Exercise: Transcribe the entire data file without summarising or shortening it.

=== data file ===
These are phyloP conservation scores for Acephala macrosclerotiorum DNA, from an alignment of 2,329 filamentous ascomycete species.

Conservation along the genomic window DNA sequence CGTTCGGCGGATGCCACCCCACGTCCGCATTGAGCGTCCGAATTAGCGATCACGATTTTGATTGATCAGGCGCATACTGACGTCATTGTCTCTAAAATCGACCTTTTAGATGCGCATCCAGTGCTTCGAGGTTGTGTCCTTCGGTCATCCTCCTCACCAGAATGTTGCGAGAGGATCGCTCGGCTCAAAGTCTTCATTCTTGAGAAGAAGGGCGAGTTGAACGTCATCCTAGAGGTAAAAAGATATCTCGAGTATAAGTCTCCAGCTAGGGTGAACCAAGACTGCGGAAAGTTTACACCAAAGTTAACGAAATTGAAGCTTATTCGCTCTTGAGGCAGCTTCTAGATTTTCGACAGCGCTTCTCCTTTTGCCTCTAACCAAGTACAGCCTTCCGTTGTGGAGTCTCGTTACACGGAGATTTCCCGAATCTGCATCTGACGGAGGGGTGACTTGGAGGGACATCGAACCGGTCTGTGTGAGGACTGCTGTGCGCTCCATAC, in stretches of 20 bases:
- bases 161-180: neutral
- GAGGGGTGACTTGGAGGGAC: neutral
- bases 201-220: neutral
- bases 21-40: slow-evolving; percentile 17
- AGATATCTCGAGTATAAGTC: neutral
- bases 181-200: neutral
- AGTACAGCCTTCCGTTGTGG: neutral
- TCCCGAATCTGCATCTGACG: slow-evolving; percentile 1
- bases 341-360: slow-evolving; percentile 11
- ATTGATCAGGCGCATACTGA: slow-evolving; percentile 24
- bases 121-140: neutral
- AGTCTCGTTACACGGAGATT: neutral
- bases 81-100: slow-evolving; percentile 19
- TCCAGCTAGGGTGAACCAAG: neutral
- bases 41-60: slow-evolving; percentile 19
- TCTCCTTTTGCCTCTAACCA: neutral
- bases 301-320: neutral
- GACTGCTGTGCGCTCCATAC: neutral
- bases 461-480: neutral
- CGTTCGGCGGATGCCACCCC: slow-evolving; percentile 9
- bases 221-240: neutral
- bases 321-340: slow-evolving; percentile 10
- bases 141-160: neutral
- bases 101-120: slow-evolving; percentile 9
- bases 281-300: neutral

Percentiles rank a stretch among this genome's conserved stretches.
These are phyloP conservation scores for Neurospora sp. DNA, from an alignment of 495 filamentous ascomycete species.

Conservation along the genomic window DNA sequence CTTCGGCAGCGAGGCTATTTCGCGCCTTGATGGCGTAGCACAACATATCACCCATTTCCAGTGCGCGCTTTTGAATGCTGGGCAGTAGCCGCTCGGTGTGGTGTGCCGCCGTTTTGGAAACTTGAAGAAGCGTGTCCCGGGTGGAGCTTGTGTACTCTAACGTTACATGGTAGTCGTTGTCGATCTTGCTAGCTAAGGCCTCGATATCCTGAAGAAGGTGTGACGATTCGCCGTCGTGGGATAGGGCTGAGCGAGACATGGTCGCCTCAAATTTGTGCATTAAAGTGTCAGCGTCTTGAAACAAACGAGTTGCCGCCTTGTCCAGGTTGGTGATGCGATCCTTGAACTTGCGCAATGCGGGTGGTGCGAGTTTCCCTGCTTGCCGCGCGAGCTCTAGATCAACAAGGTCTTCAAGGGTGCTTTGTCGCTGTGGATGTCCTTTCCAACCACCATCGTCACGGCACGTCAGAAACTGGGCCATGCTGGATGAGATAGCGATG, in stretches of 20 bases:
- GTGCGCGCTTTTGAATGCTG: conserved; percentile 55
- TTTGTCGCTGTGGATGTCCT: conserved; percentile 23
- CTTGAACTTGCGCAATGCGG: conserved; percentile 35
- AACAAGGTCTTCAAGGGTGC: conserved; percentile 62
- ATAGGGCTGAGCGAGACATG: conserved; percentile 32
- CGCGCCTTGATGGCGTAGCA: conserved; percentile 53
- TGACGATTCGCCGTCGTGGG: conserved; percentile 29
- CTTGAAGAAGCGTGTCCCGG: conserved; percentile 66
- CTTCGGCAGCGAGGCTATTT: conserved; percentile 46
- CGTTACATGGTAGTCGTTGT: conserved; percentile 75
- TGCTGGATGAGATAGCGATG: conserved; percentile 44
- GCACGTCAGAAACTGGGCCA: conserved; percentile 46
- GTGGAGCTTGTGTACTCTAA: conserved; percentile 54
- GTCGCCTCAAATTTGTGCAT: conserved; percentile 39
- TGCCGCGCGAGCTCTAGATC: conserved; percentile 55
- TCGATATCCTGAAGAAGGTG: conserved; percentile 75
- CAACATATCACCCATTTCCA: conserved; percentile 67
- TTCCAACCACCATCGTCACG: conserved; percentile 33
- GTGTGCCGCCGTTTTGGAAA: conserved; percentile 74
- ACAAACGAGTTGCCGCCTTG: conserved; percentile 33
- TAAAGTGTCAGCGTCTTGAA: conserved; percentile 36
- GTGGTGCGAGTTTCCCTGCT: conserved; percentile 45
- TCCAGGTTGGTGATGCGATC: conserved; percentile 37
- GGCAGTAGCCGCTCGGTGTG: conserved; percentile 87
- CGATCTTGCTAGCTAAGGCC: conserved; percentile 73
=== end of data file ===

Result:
These are phyloP conservation scores for Acephala macrosclerotiorum DNA, from an alignment of 2,329 filamentous ascomycete species.

Conservation along the genomic window DNA sequence CGTTCGGCGGATGCCACCCCACGTCCGCATTGAGCGTCCGAATTAGCGATCACGATTTTGATTGATCAGGCGCATACTGACGTCATTGTCTCTAAAATCGACCTTTTAGATGCGCATCCAGTGCTTCGAGGTTGTGTCCTTCGGTCATCCTCCTCACCAGAATGTTGCGAGAGGATCGCTCGGCTCAAAGTCTTCATTCTTGAGAAGAAGGGCGAGTTGAACGTCATCCTAGAGGTAAAAAGATATCTCGAGTATAAGTCTCCAGCTAGGGTGAACCAAGACTGCGGAAAGTTTACACCAAAGTTAACGAAATTGAAGCTTATTCGCTCTTGAGGCAGCTTCTAGATTTTCGACAGCGCTTCTCCTTTTGCCTCTAACCAAGTACAGCCTTCCGTTGTGGAGTCTCGTTACACGGAGATTTCCCGAATCTGCATCTGACGGAGGGGTGACTTGGAGGGACATCGAACCGGTCTGTGTGAGGACTGCTGTGCGCTCCATAC, in stretches of 20 bases:
- bases 161-180: neutral
- GAGGGGTGACTTGGAGGGAC: neutral
- bases 201-220: neutral
- bases 21-40: slow-evolving; percentile 17
- AGATATCTCGAGTATAAGTC: neutral
- bases 181-200: neutral
- AGTACAGCCTTCCGTTGTGG: neutral
- TCCCGAATCTGCATCTGACG: slow-evolving; percentile 1
- bases 341-360: slow-evolving; percentile 11
- ATTGATCAGGCGCATACTGA: slow-evolving; percentile 24
- bases 121-140: neutral
- AGTCTCGTTACACGGAGATT: neutral
- bases 81-100: slow-evolving; percentile 19
- TCCAGCTAGGGTGAACCAAG: neutral
- bases 41-60: slow-evolving; percentile 19
- TCTCCTTTTGCCTCTAACCA: neutral
- bases 301-320: neutral
- GACTGCTGTGCGCTCCATAC: neutral
- bases 461-480: neutral
- CGTTCGGCGGATGCCACCCC: slow-evolving; percentile 9
- bases 221-240: neutral
- bases 321-340: slow-evolving; percentile 10
- bases 141-160: neutral
- bases 101-120: slow-evolving; percentile 9
- bases 281-300: neutral

Percentiles rank a stretch among this genome's conserved stretches.
These are phyloP conservation scores for Neurospora sp. DNA, from an alignment of 495 filamentous ascomycete species.

Conservation along the genomic window DNA sequence CTTCGGCAGCGAGGCTATTTCGCGCCTTGATGGCGTAGCACAACATATCACCCATTTCCAGTGCGCGCTTTTGAATGCTGGGCAGTAGCCGCTCGGTGTGGTGTGCCGCCGTTTTGGAAACTTGAAGAAGCGTGTCCCGGGTGGAGCTTGTGTACTCTAACGTTACATGGTAGTCGTTGTCGATCTTGCTAGCTAAGGCCTCGATATCCTGAAGAAGGTGTGACGATTCGCCGTCGTGGGATAGGGCTGAGCGAGACATGGTCGCCTCAAATTTGTGCATTAAAGTGTCAGCGTCTTGAAACAAACGAGTTGCCGCCTTGTCCAGGTTGGTGATGCGATCCTTGAACTTGCGCAATGCGGGTGGTGCGAGTTTCCCTGCTTGCCGCGCGAGCTCTAGATCAACAAGGTCTTCAAGGGTGCTTTGTCGCTGTGGATGTCCTTTCCAACCACCATCGTCACGGCACGTCAGAAACTGGGCCATGCTGGATGAGATAGCGATG, in stretches of 20 bases:
- GTGCGCGCTTTTGAATGCTG: conserved; percentile 55
- TTTGTCGCTGTGGATGTCCT: conserved; percentile 23
- CTTGAACTTGCGCAATGCGG: conserved; percentile 35
- AACAAGGTCTTCAAGGGTGC: conserved; percentile 62
- ATAGGGCTGAGCGAGACATG: conserved; percentile 32
- CGCGCCTTGATGGCGTAGCA: conserved; percentile 53
- TGACGATTCGCCGTCGTGGG: conserved; percentile 29
- CTTGAAGAAGCGTGTCCCGG: conserved; percentile 66
- CTTCGGCAGCGAGGCTATTT: conserved; percentile 46
- CGTTACATGGTAGTCGTTGT: conserved; percentile 75
- TGCTGGATGAGATAGCGATG: conserved; percentile 44
- GCACGTCAGAAACTGGGCCA: conserved; percentile 46
- GTGGAGCTTGTGTACTCTAA: conserved; percentile 54
- GTCGCCTCAAATTTGTGCAT: conserved; percentile 39
- TGCCGCGCGAGCTCTAGATC: conserved; percentile 55
- TCGATATCCTGAAGAAGGTG: conserved; percentile 75
- CAACATATCACCCATTTCCA: conserved; percentile 67
- TTCCAACCACCATCGTCACG: conserved; percentile 33
- GTGTGCCGCCGTTTTGGAAA: conserved; percentile 74
- ACAAACGAGTTGCCGCCTTG: conserved; percentile 33
- TAAAGTGTCAGCGTCTTGAA: conserved; percentile 36
- GTGGTGCGAGTTTCCCTGCT: conserved; percentile 45
- TCCAGGTTGGTGATGCGATC: conserved; percentile 37
- GGCAGTAGCCGCTCGGTGTG: conserved; percentile 87
- CGATCTTGCTAGCTAAGGCC: conserved; percentile 73